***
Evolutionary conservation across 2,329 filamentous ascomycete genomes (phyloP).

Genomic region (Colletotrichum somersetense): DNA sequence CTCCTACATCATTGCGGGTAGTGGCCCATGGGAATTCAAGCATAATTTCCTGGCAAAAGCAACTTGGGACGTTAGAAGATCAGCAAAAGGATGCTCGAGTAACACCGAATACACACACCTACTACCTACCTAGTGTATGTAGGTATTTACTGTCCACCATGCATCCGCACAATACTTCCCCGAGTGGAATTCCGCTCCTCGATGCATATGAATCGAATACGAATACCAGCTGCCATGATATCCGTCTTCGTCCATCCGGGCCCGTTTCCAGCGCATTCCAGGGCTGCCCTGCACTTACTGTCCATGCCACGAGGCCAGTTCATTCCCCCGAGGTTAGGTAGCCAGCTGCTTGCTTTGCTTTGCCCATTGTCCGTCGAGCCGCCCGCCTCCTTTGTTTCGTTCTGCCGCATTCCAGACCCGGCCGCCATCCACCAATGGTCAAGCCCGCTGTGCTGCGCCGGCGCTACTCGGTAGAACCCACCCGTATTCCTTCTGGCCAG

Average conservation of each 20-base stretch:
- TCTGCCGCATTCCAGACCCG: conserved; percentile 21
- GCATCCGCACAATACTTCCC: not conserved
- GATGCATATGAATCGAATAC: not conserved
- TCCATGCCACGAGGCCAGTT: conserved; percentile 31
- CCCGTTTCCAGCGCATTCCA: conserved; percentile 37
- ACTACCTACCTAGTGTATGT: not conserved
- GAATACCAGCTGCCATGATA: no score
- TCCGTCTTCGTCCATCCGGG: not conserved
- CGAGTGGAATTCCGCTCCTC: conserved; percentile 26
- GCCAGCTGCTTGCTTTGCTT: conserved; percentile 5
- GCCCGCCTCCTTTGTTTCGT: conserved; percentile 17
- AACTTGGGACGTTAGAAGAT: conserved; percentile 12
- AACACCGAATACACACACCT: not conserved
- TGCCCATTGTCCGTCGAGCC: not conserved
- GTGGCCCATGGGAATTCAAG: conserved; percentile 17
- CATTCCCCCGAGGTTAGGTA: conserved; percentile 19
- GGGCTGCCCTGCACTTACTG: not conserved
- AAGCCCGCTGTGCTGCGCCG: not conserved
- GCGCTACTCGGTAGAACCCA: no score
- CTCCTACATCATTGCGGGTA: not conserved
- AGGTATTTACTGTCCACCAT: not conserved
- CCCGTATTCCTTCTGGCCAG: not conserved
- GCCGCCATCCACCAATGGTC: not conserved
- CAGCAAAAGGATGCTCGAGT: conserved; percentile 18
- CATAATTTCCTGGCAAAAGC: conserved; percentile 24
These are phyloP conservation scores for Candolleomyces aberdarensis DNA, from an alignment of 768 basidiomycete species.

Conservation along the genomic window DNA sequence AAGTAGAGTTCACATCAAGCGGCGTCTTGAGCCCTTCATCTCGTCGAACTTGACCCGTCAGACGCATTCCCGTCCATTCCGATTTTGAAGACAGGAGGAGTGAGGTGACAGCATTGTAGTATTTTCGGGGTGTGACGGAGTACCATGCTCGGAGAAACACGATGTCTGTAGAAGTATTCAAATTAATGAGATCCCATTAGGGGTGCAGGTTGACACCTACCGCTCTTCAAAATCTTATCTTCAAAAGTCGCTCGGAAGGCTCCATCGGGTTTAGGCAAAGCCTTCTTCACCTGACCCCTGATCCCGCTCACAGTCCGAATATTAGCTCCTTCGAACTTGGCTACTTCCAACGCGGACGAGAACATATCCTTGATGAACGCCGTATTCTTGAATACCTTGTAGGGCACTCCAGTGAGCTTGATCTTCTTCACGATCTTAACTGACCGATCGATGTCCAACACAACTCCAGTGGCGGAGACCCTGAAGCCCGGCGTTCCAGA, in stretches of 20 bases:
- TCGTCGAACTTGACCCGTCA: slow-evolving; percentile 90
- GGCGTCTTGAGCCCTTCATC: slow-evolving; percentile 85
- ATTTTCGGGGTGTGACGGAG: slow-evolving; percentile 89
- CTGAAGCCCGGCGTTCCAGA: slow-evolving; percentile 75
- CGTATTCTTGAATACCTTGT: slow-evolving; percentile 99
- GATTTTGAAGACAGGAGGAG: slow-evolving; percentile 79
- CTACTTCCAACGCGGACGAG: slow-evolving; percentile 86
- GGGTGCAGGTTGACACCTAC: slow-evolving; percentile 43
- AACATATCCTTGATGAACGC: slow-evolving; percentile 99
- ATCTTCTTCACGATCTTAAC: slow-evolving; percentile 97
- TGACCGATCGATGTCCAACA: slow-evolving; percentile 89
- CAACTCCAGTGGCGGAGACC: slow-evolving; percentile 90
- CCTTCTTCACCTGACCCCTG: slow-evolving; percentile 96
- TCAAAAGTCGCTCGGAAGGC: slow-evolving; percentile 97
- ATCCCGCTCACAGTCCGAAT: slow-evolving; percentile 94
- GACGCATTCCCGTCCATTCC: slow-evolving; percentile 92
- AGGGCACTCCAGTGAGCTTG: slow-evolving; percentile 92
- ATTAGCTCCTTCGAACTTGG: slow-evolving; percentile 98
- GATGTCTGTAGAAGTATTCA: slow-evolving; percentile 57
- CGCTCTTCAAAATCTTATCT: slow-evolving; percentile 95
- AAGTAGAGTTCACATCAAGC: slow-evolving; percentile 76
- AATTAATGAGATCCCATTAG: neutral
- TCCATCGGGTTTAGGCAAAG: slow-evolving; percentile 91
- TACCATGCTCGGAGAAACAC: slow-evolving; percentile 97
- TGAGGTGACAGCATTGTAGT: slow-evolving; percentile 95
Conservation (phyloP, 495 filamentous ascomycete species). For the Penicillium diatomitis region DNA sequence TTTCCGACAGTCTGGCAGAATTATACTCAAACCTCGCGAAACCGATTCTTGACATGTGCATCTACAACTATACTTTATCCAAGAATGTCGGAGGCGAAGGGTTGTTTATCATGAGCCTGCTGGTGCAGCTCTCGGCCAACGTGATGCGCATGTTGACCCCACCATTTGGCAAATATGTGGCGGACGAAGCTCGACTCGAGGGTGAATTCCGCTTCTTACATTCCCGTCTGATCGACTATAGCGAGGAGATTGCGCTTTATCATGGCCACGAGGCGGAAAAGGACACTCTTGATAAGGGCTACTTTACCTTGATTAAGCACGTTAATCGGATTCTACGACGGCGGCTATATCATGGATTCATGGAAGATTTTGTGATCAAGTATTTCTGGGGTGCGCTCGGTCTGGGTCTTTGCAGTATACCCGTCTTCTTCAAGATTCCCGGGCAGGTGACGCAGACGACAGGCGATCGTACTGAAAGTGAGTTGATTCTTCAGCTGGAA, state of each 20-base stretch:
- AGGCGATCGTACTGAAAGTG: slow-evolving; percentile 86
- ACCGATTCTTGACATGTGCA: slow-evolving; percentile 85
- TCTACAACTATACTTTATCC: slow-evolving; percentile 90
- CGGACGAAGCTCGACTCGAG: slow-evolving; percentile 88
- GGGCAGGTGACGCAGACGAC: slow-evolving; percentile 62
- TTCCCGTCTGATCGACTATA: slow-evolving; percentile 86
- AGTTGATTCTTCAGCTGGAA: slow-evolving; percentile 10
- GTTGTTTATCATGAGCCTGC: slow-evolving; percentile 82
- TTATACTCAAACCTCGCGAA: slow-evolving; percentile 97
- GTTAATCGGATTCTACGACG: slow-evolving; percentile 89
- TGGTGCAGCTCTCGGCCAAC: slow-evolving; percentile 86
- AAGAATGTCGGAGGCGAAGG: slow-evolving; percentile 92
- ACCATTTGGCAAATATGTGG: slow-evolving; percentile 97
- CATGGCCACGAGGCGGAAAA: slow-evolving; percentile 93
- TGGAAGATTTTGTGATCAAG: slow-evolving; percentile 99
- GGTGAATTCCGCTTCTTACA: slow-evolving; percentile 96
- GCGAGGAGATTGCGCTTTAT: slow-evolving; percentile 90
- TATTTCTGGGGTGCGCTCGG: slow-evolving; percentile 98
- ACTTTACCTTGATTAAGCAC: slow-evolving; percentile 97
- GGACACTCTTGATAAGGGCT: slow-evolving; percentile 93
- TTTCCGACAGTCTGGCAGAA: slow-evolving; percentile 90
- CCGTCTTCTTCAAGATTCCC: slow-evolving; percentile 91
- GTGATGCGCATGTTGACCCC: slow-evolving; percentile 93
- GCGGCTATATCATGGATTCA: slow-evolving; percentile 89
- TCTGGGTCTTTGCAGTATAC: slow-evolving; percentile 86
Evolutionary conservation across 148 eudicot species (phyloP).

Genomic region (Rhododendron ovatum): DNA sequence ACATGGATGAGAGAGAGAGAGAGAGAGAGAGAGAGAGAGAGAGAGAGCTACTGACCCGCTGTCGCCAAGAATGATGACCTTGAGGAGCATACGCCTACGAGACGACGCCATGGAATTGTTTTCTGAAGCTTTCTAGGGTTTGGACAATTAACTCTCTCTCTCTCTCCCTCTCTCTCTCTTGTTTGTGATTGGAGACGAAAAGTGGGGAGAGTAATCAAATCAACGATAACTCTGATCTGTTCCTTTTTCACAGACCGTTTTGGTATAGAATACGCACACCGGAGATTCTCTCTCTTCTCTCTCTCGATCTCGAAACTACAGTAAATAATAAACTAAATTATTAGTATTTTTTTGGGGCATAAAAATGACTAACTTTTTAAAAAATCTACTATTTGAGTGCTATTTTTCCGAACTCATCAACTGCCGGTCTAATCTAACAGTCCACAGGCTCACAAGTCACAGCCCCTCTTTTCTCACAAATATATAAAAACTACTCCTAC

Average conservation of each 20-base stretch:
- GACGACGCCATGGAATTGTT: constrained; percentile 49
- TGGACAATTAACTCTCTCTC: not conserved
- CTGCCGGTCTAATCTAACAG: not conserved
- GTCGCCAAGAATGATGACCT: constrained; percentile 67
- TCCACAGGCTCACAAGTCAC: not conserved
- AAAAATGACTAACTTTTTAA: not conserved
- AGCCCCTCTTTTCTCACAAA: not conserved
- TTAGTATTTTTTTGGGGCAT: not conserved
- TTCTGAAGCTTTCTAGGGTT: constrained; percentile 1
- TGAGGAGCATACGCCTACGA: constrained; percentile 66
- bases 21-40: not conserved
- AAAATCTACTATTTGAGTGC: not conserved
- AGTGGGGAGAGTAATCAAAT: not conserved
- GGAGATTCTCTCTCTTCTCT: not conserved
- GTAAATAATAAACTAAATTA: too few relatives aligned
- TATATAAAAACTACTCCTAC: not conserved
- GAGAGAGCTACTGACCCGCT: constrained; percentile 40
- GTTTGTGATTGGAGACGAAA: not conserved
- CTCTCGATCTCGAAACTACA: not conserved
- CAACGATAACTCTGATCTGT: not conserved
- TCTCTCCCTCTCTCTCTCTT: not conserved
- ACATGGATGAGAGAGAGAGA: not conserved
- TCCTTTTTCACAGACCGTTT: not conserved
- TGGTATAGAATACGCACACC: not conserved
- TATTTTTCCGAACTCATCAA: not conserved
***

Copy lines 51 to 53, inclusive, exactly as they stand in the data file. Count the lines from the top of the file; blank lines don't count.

- AAGTAGAGTTCACATCAAGC: slow-evolving; percentile 76
- AATTAATGAGATCCCATTAG: neutral
- TCCATCGGGTTTAGGCAAAG: slow-evolving; percentile 91